She proceeded to put the boy’s father to shame by fiercely explaining to him exactly how children are supposed to be treated and how terrible his actions were.  The mere presence of the three (large) men added emphasis to her words and enabled us to easily keep the boy to one side.  By a stroke of luck, the pick-up truck that was intended to take us to the hospital arrived.  The boy and the boy’s father, who was suitably ashamed of his own actions, entered the pick-up with us.  We drove into town and stopped to wait for another social worker to come and meet us.  While waiting, the boy’s father exclaimed over his cell-phone “I’ve been arrested!!!” (by the head social worker).  Indeed, when the other social worker arrived, he took the boy and his father to the police station, followed up on this incident of abuse by the father (and the much more serious pattern of abuse by the step-mother that was uncovered).  [The boy is currently staying with a family friend until he is sent to boarding school in his aunt’s village, and he is doing very well!]  After this exchange, we continued to the hospital and met the latest addition to the shelter’s family.  All in a day’s work, as they say.  The third lesson, exemplified by this incident, is quite obvious to anyone spending time in the shelter: there are always children in need of protection, and the social workers here are never off the clock.

While my co-intern and I have spent a substantial amount of time in court and completing our legal assignment, we have had many other adventures in the field.  I have gone with a social worker to a girl’s parent-teacher conference; have received fresh sugar cane and heard stories of the Kenyan independence movement from the grandfather of a defilement victim while on a home visit; and have acted as a sort of human protective shield for a girl while her large, aggressive, and unsupportive family attended her court hearing – to name a few.  These experiences have been informative, have complemented the legal work extremely well, and have ensured that my internship remains very busy, unpredictable, and fulfilling.  I look forward to seeing what the next month will bring!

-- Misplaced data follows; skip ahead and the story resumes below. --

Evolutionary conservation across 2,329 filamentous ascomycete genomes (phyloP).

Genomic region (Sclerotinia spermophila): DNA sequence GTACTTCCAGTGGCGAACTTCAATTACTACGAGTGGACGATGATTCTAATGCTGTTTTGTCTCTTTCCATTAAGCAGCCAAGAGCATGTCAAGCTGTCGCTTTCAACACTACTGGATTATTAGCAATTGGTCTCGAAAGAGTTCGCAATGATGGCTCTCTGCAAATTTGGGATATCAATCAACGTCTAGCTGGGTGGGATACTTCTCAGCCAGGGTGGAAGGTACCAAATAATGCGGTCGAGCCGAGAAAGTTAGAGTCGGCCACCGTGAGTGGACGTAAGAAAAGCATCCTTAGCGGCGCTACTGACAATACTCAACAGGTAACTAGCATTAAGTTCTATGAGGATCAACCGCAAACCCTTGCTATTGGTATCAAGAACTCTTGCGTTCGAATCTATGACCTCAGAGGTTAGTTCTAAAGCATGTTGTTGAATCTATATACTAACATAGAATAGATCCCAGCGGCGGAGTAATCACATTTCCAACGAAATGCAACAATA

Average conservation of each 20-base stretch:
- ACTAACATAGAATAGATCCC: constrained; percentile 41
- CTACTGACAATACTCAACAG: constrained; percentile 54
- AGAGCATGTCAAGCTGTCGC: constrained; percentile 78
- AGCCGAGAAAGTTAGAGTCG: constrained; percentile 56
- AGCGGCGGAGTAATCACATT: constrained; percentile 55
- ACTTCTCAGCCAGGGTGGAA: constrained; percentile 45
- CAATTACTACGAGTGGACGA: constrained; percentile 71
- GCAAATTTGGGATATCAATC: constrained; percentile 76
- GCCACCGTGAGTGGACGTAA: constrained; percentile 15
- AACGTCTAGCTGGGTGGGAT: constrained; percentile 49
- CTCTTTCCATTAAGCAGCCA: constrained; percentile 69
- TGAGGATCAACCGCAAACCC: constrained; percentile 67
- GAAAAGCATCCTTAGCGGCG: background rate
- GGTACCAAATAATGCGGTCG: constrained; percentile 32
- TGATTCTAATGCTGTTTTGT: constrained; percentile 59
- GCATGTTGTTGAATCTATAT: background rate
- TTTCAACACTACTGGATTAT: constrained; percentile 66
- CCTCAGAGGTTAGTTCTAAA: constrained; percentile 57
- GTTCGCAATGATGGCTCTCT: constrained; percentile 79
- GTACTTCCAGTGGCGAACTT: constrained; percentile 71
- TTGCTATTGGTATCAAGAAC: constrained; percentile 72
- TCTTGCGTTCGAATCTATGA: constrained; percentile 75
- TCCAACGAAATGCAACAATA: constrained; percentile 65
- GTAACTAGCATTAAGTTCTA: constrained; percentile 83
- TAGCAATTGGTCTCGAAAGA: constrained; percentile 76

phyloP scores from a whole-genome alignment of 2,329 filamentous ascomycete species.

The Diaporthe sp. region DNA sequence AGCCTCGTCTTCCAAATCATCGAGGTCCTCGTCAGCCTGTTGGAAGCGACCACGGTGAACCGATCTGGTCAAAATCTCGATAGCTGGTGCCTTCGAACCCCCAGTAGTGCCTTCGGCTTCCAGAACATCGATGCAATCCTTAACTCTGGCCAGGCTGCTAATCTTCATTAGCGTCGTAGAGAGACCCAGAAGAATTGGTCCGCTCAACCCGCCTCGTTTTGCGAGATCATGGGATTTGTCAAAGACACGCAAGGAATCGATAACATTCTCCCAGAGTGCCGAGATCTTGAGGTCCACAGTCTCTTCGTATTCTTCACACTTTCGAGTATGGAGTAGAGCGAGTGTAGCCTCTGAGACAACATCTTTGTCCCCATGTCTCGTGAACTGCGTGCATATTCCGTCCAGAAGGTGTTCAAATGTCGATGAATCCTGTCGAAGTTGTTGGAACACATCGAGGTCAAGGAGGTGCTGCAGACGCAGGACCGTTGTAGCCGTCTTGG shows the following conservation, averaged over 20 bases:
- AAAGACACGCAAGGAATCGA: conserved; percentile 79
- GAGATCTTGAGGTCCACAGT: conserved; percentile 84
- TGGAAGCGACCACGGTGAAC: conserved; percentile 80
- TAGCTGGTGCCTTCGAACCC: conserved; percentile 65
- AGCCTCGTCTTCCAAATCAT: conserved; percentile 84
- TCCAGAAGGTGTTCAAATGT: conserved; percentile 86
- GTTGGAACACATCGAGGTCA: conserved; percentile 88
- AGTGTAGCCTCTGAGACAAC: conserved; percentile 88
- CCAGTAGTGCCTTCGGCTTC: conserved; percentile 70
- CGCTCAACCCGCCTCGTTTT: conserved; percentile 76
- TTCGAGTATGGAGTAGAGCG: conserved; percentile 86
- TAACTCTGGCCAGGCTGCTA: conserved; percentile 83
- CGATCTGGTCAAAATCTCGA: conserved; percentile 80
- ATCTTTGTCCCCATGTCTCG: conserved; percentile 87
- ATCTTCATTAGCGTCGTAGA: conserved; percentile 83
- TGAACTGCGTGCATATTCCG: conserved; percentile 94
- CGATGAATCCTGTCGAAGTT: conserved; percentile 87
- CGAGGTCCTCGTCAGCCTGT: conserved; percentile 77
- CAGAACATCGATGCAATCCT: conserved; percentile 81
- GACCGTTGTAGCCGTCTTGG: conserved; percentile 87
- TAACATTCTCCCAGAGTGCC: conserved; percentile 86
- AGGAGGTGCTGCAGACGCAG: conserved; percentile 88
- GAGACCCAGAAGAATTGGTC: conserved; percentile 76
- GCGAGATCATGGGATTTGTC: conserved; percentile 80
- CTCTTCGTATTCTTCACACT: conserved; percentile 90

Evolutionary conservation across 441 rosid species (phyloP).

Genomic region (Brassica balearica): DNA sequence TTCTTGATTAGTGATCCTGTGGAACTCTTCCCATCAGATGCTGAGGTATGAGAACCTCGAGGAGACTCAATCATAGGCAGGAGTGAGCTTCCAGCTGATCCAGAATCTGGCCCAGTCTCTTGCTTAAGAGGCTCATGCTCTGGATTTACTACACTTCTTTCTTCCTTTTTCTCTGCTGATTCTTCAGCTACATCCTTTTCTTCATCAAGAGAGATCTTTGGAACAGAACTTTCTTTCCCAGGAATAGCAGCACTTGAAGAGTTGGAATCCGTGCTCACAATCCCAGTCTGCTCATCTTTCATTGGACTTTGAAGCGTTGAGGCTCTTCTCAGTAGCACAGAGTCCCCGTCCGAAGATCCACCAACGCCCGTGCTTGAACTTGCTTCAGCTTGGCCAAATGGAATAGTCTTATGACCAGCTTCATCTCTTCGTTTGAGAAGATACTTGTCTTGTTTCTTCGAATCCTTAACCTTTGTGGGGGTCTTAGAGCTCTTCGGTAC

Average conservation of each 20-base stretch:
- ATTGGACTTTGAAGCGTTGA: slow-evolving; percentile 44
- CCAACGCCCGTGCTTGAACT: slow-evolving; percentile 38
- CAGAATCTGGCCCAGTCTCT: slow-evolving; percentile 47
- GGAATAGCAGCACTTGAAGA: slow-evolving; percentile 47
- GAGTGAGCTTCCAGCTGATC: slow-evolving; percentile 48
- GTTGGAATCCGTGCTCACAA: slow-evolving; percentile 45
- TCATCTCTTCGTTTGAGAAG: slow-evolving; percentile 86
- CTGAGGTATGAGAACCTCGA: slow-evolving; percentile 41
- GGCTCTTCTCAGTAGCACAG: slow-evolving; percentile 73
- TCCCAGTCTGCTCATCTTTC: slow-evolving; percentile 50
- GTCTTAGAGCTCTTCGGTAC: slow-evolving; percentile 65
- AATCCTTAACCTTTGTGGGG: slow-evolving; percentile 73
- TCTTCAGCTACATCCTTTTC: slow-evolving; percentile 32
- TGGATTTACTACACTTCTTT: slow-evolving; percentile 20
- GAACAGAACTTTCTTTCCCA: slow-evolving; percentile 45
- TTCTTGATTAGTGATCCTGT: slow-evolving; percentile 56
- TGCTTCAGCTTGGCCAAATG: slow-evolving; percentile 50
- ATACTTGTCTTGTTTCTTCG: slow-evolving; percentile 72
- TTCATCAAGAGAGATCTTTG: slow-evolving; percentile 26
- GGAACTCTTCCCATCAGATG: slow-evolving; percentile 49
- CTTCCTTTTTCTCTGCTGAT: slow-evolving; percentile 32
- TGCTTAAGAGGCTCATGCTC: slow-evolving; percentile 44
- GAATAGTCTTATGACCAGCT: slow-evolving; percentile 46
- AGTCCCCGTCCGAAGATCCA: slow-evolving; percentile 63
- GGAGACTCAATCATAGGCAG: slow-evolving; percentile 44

Reflections on a Week in Meru, Kenya

By Shantha Priya Morley

After ten days in Kenya, it feels at once that I have been here for months and that I arrived yesterday. This is largely a product of the sensory overload that I have been experiencing since my arrival. After flying for two days across the world, I arrived in muggy Nairobi. Some hours later, after a quick sleep, the other Canadian intern and I met up with a social worker from my host organization and drove up to Meru, in the Central Highlands of Kenya.

The ride was somewhat exhilarating, as the driver was new to the road and to each of the numerous potholes that met our path – they were certainly successful in slowing us down, and it took quite a few hours longer than expected to reach Meru. Early the following morning, we started work.

My host organization’s initial focus was HIV-Aids, and one of the programs that is still ongoing is to ‘sponsor’ children living with HIV – paying for their food, health care, school fees, and education to ensure their basic needs are met. It has since expanded to meet the pervasive problem of girl child “defilement” (the term used for rape in the Kenyan Constitution).

My work for the Equality Effect is based out of the organization’s rescue shelter, where girls who have been defiled or abused are kept safe when there has been no action to arrest the perpetrator, when the court case is ongoing, and/or when the girls’ families are unwilling or unable to protect them from further harm.  It is a great experience to be working in close proximity with the girls and to already be going so frequently ‘into the field.’